“Mother died when I was still a baby. My sis takes care of me, especially when Father’s in a business trip, which is always the case.”
“Does she go to this school?”
“That’s her real name?” Fred smiled.
“Mother’s fond of Greek Mythology.” Louis ran ahead to a narrow corridor. “Come on.”
“Where are we going?”
“To a secret passage,” Louis stage whispered. Fred grinned and followed the boy through the dark hallways. “Sis told me to always think positively when I’m here.”
“Why, are you afraid of the dark?” Fred teased.
“Just because… There it is!” Louis pointed at a blank wall. He slipped a pair of glasses on. Through its lens, a hair-thin vertical line appeared. His hand touched the wall, when a voice behind them called, “Louis.”
A man with wisps of greying hair emerged from the shadows. “I’d advise you not to proceed on what you are planning. You might scare your friend away.”
“Father? What are you doing here?”
“You forgot it’s almost time for lunch. My dear boy, how many times must I remind you that time is of the essence?” The man patted Louis’s shoulder. He turned to Fred, saying: “I believe you are Frederick Williams. I’ve heard a great deal about you.” The man extended his hand to him.
“I hope most of them are good, sir…” Fred shook hands with Louis’s father.
At the mention of the name, Fred looked from father to son. They’re Victoria’s family?! he realized.
Louis smiled sheepishly and shrugged.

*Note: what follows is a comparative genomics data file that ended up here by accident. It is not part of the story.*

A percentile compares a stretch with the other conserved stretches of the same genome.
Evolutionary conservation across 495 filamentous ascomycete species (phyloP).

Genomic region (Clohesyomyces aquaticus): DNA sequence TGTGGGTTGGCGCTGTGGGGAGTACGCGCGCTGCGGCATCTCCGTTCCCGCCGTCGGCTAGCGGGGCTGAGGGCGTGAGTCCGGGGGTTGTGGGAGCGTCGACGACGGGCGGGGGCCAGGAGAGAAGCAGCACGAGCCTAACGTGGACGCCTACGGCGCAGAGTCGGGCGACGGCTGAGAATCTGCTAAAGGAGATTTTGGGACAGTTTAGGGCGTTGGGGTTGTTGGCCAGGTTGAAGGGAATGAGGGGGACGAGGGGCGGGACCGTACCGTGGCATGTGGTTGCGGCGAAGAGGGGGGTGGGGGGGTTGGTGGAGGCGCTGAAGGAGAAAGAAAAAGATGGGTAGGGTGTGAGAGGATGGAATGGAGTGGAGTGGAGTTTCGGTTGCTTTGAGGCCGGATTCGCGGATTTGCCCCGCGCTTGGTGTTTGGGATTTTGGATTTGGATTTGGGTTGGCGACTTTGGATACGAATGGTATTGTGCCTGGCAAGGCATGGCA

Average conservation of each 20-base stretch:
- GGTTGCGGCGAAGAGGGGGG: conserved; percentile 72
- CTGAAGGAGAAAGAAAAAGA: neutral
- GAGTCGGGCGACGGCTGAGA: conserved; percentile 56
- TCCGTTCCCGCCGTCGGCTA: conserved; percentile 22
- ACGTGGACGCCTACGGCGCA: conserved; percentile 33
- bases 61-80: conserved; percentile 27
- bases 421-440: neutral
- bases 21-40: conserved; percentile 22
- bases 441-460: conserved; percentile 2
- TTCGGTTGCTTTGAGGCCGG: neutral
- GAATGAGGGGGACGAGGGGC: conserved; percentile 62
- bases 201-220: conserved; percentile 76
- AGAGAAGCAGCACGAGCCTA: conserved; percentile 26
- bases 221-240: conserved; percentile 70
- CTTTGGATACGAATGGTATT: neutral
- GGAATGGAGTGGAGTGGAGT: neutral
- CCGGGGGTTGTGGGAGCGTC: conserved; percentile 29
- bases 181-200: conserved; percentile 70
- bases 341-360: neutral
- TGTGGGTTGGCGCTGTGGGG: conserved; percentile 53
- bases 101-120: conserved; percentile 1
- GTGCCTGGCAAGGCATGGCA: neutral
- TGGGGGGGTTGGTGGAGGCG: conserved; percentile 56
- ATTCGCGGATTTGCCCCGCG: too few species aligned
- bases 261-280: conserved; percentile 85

“Would you care to join us for lunch? We’ll be delighted to have your company.”
“But you don’t have to if you don’t want to,” Louis interjected. The downward tilt of his mouth became the deciding factor for Fred.
“I’d love to.”
The Roucans led him to the mansion beside the academy. It wasn’t the building’s façade and the manicured lawns that amazed him. Fred was impressed at the flooring of the house. It was a continuing trend to have holographic floor tiles with a natural theme to it. He was sure that the idea originated from the Roucan’s home. The hologram projected an aerial view of a forest teeming with life; he detected movement underneath the canopy of trees. It looked very real until he saw a girl dressed in a flowing white dress. She played a flute which seemed to mesmerize the animals into following her about even as rain began to pour. Like the Pied Piper of Hamelin, Fred thought. To his surprise, the girl lowered her flute and met his gaze.
“Fred,” Louis called.
“Did you…?” Fred spun to the boy.
When he looked back, the girl had vanished.
“Nothing,” Fred said.
Victoria wasn’t present at lunch to Fred’s relief. Mr. Roucan had explained that she had gone to stay with a friend. It was after the main course was served that Fred asked about Electra.
“That’s Louis’s nickname for Victoria,” Mr. Roucan said. Fred, however, saw the looked that passed between father and son. They were hiding something from him. “I noticed your interest with the theme of our floor.”
“The hologram? It was pretty neat. I would’ve thought the whole thing was authentic, especially the girl.”
“The girl.” Mr. Roucan’s fork stopped inches from his mouth.
“She looked like Victoria, but I couldn’t really be sure if it really was her.”
“Lovely, isn’t she? I had specifically requested the programmer to include her.”
“Yes.” Fred gazed at Louis who had gone unnaturally quiet during the conversation.
Copyright © 2014-2016 Cecilia Beatriz. All rights reserved.